An animated film based on humanity, empathy, and kindness just won a BAFTA. The Boy, the Mole, the Fox and the Horse won the BAFTA for best animated short and is also nominated for an Oscar.
Drugmaker Eli Lilly announced it's dropping the price of insulin products by 70% and capping out-of-pocket costs at $35/month. This incredibly good news comes thanks to years of public pressure — including a parody Twitter account's tweet that caused the drugmaker's stock to tumble.
Australia is holding a referendum to secure the permanent representation of Indigenous communities in parliament. Australians will vote on whether to enshrine an advisory group on issues related to Indigenous people into the constitution.
A first-of-its-kind cruelty-free circus replaced live animals with 3D holograms. The Circus-Theater Roncalli in Germany’s custom-built holographic figures uses 3D animations, photography, virtual rendering, and 11 digital laser projectors.
Wildlife advocates are helping farmers take advantage of birds as natural pest control. The groups have historically been at odds, but are working together to address the biodiversity crisis and help farms benefit from more wildlife.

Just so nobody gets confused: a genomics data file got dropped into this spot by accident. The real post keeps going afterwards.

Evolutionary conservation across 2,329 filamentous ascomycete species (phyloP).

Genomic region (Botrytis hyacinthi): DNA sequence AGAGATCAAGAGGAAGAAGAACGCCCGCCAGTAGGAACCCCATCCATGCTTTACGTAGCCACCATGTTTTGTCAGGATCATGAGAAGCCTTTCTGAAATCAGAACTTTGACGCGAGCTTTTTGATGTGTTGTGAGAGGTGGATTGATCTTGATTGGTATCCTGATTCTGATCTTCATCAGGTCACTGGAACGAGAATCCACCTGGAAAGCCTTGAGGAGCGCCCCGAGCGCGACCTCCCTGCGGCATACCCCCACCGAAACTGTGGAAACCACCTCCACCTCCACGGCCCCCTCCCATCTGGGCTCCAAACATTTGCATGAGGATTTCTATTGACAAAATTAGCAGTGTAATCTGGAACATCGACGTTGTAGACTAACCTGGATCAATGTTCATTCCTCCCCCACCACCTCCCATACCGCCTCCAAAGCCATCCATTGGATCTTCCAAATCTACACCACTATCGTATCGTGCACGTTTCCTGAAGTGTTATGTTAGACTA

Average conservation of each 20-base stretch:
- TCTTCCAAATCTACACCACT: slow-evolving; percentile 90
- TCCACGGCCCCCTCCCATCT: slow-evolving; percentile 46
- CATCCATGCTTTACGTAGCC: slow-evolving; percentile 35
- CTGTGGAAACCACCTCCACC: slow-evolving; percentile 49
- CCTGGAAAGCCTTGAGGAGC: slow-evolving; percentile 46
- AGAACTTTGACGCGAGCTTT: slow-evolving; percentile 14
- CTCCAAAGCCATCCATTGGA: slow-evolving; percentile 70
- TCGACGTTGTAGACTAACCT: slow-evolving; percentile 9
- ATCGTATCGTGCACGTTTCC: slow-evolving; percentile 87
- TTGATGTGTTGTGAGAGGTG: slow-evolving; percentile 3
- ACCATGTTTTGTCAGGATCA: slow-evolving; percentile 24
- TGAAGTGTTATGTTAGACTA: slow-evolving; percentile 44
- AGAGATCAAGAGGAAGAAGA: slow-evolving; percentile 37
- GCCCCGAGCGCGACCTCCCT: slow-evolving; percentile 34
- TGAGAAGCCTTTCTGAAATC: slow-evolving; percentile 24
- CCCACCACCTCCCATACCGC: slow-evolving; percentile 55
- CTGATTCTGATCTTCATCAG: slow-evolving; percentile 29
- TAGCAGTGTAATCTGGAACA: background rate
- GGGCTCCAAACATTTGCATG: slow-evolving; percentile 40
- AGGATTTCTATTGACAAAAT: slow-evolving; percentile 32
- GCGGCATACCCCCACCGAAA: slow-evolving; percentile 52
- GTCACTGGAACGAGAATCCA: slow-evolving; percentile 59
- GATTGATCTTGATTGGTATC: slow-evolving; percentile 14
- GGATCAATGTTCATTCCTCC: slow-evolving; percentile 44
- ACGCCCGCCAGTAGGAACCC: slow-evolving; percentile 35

A group of MMA fighters volunteered to provide security for a local drag brunch in West Virginia. They made the offer after the brunch was canceled “due to the amount of threats” the event organizers received.
To access federal funds, the Biden administration is requiring all electric vehicle chargers to work with all electric vehicles. Tesla, for example, installs chargers that only work with its own vehicles.